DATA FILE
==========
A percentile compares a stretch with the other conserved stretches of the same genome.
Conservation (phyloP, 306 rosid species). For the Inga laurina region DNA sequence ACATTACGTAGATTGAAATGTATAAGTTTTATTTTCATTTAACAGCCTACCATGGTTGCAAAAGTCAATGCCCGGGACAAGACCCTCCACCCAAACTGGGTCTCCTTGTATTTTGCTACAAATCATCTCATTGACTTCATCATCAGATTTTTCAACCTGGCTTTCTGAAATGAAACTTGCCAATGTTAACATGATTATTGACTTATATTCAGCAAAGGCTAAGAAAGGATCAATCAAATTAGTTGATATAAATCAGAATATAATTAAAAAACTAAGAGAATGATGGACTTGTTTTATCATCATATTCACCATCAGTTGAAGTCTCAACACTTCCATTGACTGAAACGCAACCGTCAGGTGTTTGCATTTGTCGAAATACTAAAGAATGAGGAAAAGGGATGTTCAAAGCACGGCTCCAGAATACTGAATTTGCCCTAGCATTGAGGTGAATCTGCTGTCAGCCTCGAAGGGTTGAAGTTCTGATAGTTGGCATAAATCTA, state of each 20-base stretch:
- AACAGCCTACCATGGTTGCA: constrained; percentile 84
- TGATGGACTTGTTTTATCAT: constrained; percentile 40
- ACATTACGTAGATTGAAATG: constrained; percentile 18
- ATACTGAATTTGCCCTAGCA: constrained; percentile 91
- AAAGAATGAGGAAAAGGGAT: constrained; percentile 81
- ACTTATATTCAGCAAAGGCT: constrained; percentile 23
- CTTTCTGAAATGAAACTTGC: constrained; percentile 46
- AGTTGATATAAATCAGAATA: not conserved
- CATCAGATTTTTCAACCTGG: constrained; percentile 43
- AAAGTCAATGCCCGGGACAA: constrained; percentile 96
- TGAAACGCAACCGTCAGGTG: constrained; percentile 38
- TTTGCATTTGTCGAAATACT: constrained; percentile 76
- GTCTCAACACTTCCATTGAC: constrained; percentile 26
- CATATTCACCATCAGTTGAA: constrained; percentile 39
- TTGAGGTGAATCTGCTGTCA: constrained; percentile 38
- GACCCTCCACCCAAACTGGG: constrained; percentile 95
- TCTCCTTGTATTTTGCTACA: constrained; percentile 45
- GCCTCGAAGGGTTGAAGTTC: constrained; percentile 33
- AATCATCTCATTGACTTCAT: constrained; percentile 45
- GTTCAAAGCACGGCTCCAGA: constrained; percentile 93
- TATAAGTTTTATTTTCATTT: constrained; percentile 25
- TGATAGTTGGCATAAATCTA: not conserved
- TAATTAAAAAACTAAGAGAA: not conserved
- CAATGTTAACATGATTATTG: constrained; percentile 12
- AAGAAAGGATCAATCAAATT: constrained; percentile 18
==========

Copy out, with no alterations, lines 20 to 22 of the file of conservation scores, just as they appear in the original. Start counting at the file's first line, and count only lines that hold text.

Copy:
- GCCTCGAAGGGTTGAAGTTC: constrained; percentile 33
- AATCATCTCATTGACTTCAT: constrained; percentile 45
- GTTCAAAGCACGGCTCCAGA: constrained; percentile 93